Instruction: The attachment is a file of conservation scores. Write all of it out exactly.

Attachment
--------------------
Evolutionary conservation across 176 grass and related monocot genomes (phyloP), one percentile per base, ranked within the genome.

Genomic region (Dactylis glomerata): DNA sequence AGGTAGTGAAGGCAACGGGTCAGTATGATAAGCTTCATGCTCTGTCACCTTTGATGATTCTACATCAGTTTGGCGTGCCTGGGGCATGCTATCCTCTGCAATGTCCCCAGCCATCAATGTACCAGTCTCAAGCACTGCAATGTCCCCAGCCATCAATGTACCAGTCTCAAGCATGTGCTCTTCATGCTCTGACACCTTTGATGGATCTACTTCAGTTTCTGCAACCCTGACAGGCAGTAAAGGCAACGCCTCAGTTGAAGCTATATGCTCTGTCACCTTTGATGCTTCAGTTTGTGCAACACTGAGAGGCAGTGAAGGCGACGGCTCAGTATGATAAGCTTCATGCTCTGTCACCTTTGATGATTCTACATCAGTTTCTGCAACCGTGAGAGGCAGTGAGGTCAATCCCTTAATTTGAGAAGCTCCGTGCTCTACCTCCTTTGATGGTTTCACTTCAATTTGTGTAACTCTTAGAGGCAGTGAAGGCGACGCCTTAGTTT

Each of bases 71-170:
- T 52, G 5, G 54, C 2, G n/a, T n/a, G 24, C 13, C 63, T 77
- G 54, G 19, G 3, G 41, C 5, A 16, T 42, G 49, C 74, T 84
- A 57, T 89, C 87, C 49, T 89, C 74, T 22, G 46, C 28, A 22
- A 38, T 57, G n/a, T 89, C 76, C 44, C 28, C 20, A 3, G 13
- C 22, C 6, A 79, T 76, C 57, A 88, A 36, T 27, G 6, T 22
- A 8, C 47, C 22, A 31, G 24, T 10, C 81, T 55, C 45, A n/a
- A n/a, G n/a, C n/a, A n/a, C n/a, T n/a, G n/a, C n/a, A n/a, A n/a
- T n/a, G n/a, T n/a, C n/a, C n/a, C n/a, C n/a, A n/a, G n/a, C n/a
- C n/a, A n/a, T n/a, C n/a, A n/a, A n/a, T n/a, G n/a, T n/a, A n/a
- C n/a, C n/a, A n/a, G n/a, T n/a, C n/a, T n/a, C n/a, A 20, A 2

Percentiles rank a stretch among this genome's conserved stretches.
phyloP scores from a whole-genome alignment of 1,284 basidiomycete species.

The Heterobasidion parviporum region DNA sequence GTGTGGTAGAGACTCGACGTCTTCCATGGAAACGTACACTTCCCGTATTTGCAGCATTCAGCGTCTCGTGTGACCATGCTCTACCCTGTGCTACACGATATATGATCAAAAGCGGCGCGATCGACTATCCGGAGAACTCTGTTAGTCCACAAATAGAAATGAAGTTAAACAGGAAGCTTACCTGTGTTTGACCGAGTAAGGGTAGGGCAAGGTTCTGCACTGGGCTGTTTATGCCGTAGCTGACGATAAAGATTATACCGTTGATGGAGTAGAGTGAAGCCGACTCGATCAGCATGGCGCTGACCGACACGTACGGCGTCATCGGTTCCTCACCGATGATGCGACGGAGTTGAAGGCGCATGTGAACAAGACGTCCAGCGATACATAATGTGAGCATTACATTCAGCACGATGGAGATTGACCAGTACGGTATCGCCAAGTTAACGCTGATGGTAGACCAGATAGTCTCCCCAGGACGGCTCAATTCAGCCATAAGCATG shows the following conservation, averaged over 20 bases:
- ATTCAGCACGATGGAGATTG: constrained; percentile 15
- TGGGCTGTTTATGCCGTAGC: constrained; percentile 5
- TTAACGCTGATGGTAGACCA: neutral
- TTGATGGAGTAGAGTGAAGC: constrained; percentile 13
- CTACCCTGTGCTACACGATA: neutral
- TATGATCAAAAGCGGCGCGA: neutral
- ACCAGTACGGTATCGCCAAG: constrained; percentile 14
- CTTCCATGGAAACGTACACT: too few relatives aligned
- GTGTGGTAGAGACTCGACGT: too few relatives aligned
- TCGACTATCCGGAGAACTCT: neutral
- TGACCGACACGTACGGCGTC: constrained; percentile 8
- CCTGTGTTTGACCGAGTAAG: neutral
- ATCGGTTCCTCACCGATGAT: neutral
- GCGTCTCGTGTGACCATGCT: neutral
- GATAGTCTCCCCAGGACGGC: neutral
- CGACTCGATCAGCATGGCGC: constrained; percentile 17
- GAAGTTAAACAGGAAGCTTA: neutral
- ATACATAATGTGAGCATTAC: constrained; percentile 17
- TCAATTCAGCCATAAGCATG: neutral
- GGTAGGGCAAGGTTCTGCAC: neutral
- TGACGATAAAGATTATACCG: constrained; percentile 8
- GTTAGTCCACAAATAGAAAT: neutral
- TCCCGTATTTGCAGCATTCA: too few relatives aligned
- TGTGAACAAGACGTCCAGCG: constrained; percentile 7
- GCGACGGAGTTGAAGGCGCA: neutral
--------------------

Evolutionary conservation across 176 grass and related monocot genomes (phyloP), one percentile per base, ranked within the genome.

Genomic region (Dactylis glomerata): DNA sequence AGGTAGTGAAGGCAACGGGTCAGTATGATAAGCTTCATGCTCTGTCACCTTTGATGATTCTACATCAGTTTGGCGTGCCTGGGGCATGCTATCCTCTGCAATGTCCCCAGCCATCAATGTACCAGTCTCAAGCACTGCAATGTCCCCAGCCATCAATGTACCAGTCTCAAGCATGTGCTCTTCATGCTCTGACACCTTTGATGGATCTACTTCAGTTTCTGCAACCCTGACAGGCAGTAAAGGCAACGCCTCAGTTGAAGCTATATGCTCTGTCACCTTTGATGCTTCAGTTTGTGCAACACTGAGAGGCAGTGAAGGCGACGGCTCAGTATGATAAGCTTCATGCTCTGTCACCTTTGATGATTCTACATCAGTTTCTGCAACCGTGAGAGGCAGTGAGGTCAATCCCTTAATTTGAGAAGCTCCGTGCTCTACCTCCTTTGATGGTTTCACTTCAATTTGTGTAACTCTTAGAGGCAGTGAAGGCGACGCCTTAGTTT

Each of bases 71-170:
- T 52, G 5, G 54, C 2, G n/a, T n/a, G 24, C 13, C 63, T 77
- G 54, G 19, G 3, G 41, C 5, A 16, T 42, G 49, C 74, T 84
- A 57, T 89, C 87, C 49, T 89, C 74, T 22, G 46, C 28, A 22
- A 38, T 57, G n/a, T 89, C 76, C 44, C 28, C 20, A 3, G 13
- C 22, C 6, A 79, T 76, C 57, A 88, A 36, T 27, G 6, T 22
- A 8, C 47, C 22, A 31, G 24, T 10, C 81, T 55, C 45, A n/a
- A n/a, G n/a, C n/a, A n/a, C n/a, T n/a, G n/a, C n/a, A n/a, A n/a
- T n/a, G n/a, T n/a, C n/a, C n/a, C n/a, C n/a, A n/a, G n/a, C n/a
- C n/a, A n/a, T n/a, C n/a, A n/a, A n/a, T n/a, G n/a, T n/a, A n/a
- C n/a, C n/a, A n/a, G n/a, T n/a, C n/a, T n/a, C n/a, A 20, A 2

Percentiles rank a stretch among this genome's conserved stretches.
phyloP scores from a whole-genome alignment of 1,284 basidiomycete species.

The Heterobasidion parviporum region DNA sequence GTGTGGTAGAGACTCGACGTCTTCCATGGAAACGTACACTTCCCGTATTTGCAGCATTCAGCGTCTCGTGTGACCATGCTCTACCCTGTGCTACACGATATATGATCAAAAGCGGCGCGATCGACTATCCGGAGAACTCTGTTAGTCCACAAATAGAAATGAAGTTAAACAGGAAGCTTACCTGTGTTTGACCGAGTAAGGGTAGGGCAAGGTTCTGCACTGGGCTGTTTATGCCGTAGCTGACGATAAAGATTATACCGTTGATGGAGTAGAGTGAAGCCGACTCGATCAGCATGGCGCTGACCGACACGTACGGCGTCATCGGTTCCTCACCGATGATGCGACGGAGTTGAAGGCGCATGTGAACAAGACGTCCAGCGATACATAATGTGAGCATTACATTCAGCACGATGGAGATTGACCAGTACGGTATCGCCAAGTTAACGCTGATGGTAGACCAGATAGTCTCCCCAGGACGGCTCAATTCAGCCATAAGCATG shows the following conservation, averaged over 20 bases:
- ATTCAGCACGATGGAGATTG: constrained; percentile 15
- TGGGCTGTTTATGCCGTAGC: constrained; percentile 5
- TTAACGCTGATGGTAGACCA: neutral
- TTGATGGAGTAGAGTGAAGC: constrained; percentile 13
- CTACCCTGTGCTACACGATA: neutral
- TATGATCAAAAGCGGCGCGA: neutral
- ACCAGTACGGTATCGCCAAG: constrained; percentile 14
- CTTCCATGGAAACGTACACT: too few relatives aligned
- GTGTGGTAGAGACTCGACGT: too few relatives aligned
- TCGACTATCCGGAGAACTCT: neutral
- TGACCGACACGTACGGCGTC: constrained; percentile 8
- CCTGTGTTTGACCGAGTAAG: neutral
- ATCGGTTCCTCACCGATGAT: neutral
- GCGTCTCGTGTGACCATGCT: neutral
- GATAGTCTCCCCAGGACGGC: neutral
- CGACTCGATCAGCATGGCGC: constrained; percentile 17
- GAAGTTAAACAGGAAGCTTA: neutral
- ATACATAATGTGAGCATTAC: constrained; percentile 17
- TCAATTCAGCCATAAGCATG: neutral
- GGTAGGGCAAGGTTCTGCAC: neutral
- TGACGATAAAGATTATACCG: constrained; percentile 8
- GTTAGTCCACAAATAGAAAT: neutral
- TCCCGTATTTGCAGCATTCA: too few relatives aligned
- TGTGAACAAGACGTCCAGCG: constrained; percentile 7
- GCGACGGAGTTGAAGGCGCA: neutral